By FCC law. How many kHz away for a QSO are you allowed to start another QSO?

I believe that 3 kHz is the FCC rule. Another Ham says that it's two.

  • 2
    $\begingroup$ What makes you think there is one such number that would apply to all of (to name a few) PSK31, CW, SSB, FM and ATV? $\endgroup$
    – user
    Dec 9, 2013 at 13:24
  • $\begingroup$ Note that "97.311 SS emission types" refers to spread spectrum, not single side band. $\endgroup$
    – user10489
    Oct 11, 2017 at 5:07

3 Answers 3


The truth is, there is no such regulation, except for this one, from Part 97. Bottom line is, the law is to not cause harmful interference. Good practice is to be at least 2 kHz to prevent bleed through, although 3 kHz is better. SSB emissions take 2.8 kHz. Of course, if you are using a digital mode, you can be quite a bit closer, and cause no interference at all.

§97.311 SS emission types.

(a) SS emission transmissions by an amateur station are authorized only for communications between points within areas where the amateur service is regulated by the FCC and between an area where the amateur service is regulated by the FCC and an amateur station in another country that permits such communications. SS emission transmissions must not be used for the purpose of obscuring the meaning of any communication.

(b) A station transmitting SS emissions must not cause harmful interference to stations employing other authorized emissions, and must accept all interference caused by stations employing other authorized emissions.

(c) When deemed necessary by a District Director to assure compliance with this part, a station licensee must:

(1) Cease SS emission transmissions;

(2) Restrict SS emission transmissions to the extent instructed; and

(3) Maintain a record, convertible to the original information (voice, text, image, etc.) of all spread spectrum communications transmitted.


As mentioned, the law is not to cause harmful interference.

You can be any frequency spacing from, or no spacing from another station if you don't cause interference.

For example, if two stations some distance from you are hearing each other, you could use a very close frequency or even the same frequency to talk to another station close to you and as long as the other stations didn't hear it, no problem.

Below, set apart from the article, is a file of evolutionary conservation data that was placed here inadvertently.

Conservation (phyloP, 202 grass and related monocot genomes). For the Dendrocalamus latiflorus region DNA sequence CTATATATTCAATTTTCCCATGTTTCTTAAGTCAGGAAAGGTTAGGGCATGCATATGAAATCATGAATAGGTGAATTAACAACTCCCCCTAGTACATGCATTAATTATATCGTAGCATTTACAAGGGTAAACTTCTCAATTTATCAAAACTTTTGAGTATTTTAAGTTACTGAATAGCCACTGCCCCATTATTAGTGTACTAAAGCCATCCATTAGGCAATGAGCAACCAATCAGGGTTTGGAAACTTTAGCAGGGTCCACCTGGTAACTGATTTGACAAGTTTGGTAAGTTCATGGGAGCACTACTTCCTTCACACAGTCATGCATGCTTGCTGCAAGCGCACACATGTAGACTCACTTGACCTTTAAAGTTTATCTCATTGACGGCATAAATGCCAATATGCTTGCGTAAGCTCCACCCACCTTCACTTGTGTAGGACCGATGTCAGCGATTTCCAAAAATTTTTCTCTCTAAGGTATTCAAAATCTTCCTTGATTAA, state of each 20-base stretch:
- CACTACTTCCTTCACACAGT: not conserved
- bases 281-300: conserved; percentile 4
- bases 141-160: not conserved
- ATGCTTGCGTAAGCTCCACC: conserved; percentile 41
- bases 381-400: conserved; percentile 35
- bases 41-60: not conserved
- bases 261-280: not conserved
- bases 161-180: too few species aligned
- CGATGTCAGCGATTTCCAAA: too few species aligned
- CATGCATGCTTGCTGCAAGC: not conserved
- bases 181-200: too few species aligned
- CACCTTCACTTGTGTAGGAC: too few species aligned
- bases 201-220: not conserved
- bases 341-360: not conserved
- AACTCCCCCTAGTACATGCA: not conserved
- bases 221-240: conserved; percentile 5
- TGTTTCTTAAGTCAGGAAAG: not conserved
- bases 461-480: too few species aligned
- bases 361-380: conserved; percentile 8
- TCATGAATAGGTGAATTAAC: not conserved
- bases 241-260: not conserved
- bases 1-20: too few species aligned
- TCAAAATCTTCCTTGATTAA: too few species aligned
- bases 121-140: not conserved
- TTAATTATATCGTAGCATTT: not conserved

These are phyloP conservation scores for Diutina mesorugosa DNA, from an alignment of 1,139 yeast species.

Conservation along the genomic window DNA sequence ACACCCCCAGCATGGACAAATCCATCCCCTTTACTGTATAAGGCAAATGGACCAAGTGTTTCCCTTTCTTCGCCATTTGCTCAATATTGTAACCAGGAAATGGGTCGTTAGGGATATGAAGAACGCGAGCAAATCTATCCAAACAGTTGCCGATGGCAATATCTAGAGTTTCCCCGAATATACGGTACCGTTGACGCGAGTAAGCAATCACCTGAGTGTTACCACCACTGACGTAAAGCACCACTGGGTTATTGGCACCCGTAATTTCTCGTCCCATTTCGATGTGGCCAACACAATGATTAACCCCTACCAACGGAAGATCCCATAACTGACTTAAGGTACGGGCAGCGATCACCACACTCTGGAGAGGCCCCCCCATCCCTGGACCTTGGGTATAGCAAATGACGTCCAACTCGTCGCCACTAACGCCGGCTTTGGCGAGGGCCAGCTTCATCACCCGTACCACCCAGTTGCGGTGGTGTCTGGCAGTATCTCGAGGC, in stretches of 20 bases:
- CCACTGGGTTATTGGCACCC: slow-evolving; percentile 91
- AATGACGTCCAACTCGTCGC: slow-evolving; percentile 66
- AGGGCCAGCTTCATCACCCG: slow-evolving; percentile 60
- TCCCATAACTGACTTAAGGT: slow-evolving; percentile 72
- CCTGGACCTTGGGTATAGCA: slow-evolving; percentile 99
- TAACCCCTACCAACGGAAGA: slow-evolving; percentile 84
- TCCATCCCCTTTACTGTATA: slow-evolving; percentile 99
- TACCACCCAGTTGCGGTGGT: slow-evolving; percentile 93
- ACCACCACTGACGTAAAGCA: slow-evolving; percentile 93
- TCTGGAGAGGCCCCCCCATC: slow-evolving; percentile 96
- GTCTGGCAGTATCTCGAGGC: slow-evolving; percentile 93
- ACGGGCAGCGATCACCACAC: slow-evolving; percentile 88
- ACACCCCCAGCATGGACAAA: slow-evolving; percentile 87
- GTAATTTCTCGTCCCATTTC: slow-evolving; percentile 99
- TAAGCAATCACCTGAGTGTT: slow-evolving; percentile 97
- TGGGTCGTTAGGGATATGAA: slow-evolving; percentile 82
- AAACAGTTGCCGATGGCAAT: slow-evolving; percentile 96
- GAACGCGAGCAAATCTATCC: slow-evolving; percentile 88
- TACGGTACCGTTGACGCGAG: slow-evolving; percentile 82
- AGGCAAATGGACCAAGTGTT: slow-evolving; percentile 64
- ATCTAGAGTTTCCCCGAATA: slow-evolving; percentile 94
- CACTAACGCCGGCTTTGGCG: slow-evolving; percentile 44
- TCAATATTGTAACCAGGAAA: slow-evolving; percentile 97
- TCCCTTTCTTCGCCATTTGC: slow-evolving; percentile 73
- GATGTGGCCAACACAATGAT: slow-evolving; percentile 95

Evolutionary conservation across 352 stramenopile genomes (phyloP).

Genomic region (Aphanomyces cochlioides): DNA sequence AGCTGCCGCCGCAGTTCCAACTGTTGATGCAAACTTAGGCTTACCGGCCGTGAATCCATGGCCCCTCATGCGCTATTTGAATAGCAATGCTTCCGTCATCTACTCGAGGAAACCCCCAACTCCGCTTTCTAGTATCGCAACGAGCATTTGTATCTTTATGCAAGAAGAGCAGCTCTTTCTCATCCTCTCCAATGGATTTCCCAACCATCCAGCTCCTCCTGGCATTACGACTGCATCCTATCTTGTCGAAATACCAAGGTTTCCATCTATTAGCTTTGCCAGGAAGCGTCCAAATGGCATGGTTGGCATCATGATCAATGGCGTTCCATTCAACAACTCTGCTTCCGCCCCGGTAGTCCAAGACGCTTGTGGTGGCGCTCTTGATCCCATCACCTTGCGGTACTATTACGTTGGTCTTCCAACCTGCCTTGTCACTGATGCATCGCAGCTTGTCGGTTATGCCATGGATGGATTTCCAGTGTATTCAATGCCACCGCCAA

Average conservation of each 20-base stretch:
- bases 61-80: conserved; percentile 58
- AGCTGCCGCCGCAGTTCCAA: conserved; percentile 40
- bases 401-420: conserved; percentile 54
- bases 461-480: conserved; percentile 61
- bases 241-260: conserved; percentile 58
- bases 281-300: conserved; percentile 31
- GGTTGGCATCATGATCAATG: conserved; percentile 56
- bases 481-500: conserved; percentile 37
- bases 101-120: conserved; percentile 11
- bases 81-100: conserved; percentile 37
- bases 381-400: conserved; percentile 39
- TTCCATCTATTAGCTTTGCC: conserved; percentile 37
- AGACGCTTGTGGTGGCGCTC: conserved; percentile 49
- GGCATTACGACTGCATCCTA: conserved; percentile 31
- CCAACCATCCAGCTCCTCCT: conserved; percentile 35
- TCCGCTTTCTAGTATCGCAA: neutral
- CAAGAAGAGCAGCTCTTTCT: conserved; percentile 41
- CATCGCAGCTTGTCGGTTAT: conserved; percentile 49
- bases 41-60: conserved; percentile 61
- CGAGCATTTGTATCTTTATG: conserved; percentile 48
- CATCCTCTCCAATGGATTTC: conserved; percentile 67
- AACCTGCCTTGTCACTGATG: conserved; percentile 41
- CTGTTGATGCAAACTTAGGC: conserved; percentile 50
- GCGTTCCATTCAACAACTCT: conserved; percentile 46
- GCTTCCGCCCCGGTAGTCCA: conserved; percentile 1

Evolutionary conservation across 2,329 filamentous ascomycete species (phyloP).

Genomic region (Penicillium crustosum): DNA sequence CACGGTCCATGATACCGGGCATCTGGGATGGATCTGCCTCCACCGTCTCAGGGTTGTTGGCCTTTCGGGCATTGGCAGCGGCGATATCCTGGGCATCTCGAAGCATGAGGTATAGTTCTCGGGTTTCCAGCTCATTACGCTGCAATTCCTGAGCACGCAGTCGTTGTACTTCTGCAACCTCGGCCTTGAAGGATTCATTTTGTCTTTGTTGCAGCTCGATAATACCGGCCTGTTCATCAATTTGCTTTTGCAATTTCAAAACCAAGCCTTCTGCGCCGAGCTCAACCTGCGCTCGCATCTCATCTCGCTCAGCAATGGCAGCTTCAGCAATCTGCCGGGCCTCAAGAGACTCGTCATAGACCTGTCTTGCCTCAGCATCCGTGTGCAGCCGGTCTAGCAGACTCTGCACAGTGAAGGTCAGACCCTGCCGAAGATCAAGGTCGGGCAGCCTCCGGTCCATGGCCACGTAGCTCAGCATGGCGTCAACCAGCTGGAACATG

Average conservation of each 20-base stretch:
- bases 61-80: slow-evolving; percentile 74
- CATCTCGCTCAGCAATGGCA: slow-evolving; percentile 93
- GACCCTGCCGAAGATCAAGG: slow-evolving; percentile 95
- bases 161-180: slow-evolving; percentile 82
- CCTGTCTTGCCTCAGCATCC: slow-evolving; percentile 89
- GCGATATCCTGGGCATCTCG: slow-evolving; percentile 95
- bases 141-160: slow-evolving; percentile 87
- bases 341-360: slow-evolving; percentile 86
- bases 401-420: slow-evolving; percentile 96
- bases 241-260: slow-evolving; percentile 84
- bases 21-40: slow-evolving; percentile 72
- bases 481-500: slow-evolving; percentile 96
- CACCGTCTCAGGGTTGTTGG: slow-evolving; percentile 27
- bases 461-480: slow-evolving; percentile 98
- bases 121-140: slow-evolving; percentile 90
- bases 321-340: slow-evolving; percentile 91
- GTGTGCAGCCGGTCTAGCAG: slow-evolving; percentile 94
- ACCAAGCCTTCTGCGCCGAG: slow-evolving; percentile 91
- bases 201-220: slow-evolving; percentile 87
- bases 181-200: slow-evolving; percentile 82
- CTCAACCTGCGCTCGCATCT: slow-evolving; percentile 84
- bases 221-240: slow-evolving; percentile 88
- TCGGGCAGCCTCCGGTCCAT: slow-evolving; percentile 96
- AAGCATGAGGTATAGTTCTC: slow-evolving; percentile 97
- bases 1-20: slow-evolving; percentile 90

They might be interfering with you, but that is also no problem if you are willing to accept it. In the afternoon on 75 meters and in a large country such as the U.S., for example there could be multiple groups of stations on each frequency with minimal or no interference. Even if they occasionally hear each other, no one is illegal, provided they do not prevent other users from carrying on desired communication.

When the "skip" lengthens out, harmful interference may occur and it can lead to arguments as to who was on the channel first and thus should be protected from the newer station's use of the frequency.

The only answer to such a situation is mutual respect and courtesy leading to cooperation in frequency selection, scheduling, power levels, etc.

Hams are generally left to work this out among themselves and it works pretty well.


Already good answers but there is one more thing. Once you have chosen a frequency, you should ask if it is busy. If using voice mode, it is OK to say something like "Is this frequency busy?" and then pause for some time to listen for any answers. Other modes justify other codes. For example, CW usage would be to send QRL? which is taken to mean (in our current interpretations) "is this frequency busy?". And, then of course listen for an answer. In CW, a common answer is just the letter C if someone is already using that frequency. Sort of meaning "Yes, the frequency is busy".

So, good practice is:

  1. First listen and maybe more than a few seconds because you may not hear both sides of the QSO. You could think it is unused when it isn't. So,
  2. Ask if frequency is busy or send QRL? Then, wait and listen for a response.
  3. If the above two steps indicate the frequency is clear then take it for your own.

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